I have a couple of plants in flowerpots and this plants not only like some light, they also need water from time to time. Watering this plants is something I often forget, with sad results. There are ready made solutions for this, but I have some objections with all of them. To be clear: There are really smart products out there – it is absolutely nothing wrong with them. It is just as I like to build my own fan controller, I like to build my own plant watering sensor in my very own fashion.
The best thing about owning a 3D printer or CNC router may not just be what you can additively or subtractively create with it. With a little imagination you can turn your machine into a 3D scanner, and using capacitive sensors to image items turns out to be an interesting project.
[Nelson]’s scanner idea came from fiddling with some capacitive sensors at work, and with a high-resolution capacitance-to-digital sensor chip in hand, he set about building a scan head for his printer. In differential mode, the FDC2212 sensor chip uses an external LC tank circuit with two plain sensor plates set close to each other. The sensor plates form an air-dielectric variable capacitor, and the presence of an object can be detected with high sensitivity. [Nelson]’s custom sensor board and controller ride on a 3D-printed bracket and scan over the target on the printer bed. Initial results were fuzzy, but after compensating for room temperature variations and doing a little filtering on the raw data, the scans were… still pretty fuzzy. But there’s an image there, and it’s something to work with.
When you want to play around with a new technology, do you jump straight to production machinery? Nope. Nothing beats a simplified model as proof of concept. And the only thing better than a good proof of concept is an amusing proof of concept. In that spirit [Eric Tsai], alias [electronichamsters], built the world’s most complicated electronic gingerbread house this Christmas, because a home-automated gingerbread house is still simpler than a home-automated home.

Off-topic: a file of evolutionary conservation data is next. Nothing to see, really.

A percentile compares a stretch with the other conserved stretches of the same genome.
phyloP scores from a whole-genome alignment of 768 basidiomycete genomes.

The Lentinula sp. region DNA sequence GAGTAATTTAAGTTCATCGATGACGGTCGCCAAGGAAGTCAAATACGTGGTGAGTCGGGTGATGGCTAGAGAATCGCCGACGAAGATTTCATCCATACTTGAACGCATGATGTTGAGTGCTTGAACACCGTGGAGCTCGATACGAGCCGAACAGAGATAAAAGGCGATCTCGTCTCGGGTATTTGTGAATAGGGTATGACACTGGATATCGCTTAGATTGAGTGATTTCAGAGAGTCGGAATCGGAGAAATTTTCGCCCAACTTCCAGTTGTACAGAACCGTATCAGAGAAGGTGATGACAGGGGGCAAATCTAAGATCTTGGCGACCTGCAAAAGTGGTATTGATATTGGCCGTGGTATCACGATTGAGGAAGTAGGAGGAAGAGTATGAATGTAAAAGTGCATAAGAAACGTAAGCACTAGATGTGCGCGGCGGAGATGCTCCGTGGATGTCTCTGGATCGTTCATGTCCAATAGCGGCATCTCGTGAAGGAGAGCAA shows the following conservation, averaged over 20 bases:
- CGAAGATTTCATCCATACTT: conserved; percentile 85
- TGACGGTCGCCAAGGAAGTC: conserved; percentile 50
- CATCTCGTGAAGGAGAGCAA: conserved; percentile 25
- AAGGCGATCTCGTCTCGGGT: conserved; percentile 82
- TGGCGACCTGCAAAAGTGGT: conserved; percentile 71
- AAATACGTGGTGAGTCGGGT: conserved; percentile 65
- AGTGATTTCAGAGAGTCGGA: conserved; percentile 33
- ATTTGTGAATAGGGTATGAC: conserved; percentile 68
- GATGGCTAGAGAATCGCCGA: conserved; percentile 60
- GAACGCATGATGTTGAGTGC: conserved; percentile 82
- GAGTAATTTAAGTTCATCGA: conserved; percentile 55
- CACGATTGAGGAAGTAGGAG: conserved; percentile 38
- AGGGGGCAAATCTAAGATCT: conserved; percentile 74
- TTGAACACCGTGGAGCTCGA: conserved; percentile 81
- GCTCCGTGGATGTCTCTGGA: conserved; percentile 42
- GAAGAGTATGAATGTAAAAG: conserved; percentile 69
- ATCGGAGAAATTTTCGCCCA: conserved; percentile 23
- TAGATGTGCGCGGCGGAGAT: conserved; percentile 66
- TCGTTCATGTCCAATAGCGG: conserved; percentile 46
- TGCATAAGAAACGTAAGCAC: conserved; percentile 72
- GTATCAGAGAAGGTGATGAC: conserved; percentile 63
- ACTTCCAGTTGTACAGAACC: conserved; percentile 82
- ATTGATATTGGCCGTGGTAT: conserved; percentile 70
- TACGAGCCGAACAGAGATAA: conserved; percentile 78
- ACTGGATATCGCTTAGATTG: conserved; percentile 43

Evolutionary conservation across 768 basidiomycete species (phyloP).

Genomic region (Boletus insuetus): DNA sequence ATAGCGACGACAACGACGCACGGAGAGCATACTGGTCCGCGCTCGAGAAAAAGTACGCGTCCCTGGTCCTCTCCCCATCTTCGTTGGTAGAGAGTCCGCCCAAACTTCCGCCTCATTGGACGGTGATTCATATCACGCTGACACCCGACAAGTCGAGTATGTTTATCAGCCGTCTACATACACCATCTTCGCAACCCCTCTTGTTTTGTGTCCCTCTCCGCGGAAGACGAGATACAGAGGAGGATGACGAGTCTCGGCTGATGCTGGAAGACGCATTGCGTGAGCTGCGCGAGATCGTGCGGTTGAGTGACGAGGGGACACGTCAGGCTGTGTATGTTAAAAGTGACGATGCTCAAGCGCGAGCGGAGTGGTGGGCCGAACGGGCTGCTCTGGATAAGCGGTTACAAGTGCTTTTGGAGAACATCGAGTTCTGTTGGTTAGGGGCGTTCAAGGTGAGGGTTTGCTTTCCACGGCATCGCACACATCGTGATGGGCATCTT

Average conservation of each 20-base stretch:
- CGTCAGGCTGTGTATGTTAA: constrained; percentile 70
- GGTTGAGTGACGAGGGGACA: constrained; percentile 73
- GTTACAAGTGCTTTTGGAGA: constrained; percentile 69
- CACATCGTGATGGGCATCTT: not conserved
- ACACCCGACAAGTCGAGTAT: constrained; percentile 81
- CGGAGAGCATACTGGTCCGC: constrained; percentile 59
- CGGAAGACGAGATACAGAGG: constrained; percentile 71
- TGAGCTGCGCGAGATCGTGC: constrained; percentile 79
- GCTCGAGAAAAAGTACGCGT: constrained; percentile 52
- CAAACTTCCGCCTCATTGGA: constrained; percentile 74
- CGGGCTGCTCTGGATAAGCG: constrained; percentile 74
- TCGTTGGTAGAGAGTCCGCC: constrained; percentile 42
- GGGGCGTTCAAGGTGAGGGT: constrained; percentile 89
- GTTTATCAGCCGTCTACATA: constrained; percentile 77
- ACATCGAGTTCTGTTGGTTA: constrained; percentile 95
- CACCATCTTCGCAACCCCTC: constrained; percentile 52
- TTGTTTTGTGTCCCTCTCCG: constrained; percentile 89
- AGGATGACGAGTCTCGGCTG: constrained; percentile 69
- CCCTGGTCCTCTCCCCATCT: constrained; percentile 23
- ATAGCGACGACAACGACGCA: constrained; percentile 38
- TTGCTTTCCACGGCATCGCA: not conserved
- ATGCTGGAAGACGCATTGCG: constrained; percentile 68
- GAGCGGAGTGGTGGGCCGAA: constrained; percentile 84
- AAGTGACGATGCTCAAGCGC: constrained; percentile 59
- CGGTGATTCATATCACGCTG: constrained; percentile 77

Yeah, there are blinky lights and it’s all controlled by his smartphone. That’s just the basics. The crux of the demo, however, is the Bluetooth-to-MQTT gateway that he built along the way. A Raspberry Pi with a BTLE radio receives local data from BTLE sensors and pushes them off to an MQTT server, where they can in principle be read from anywhere in the world. If you’ve tried to network battery-powered ESP8266 nodes, you know that battery life is the Achilles heel. Swapping over to BTLE for the radio layer makes a lot of sense.
Everyone’s favorite viscoelastic non-Newtonian fluid has a new use, besides bouncing, stretching, and getting caught in your kid’s hair. Yes, it’s Silly Putty, and when mixed with graphene it turns out to make a dandy force sensor.
To be clear, [Jonathan Coleman] and his colleagues at Trinity College in Dublin aren’t buying the familiar plastic eggs from the local toy store for their experiments. They’re making they’re own silicone polymers, but their methods (listed in this paywalled article from the journal Science) are actually easy to replicate. They just mix silicone oil, or polydimethylsiloxane (PDMS), with boric acid, and apply a little heat. The boron compound cross-links the PDMS and makes a substance very similar to the bouncy putty. The lab also synthesizes its own graphene by sonicating graphite in a solvent and isolating the graphene with centrifugation and filtration; that might be a little hard for the home gamer to accomplish, but we’ve covered a DIY synthesis before, so it should be possible.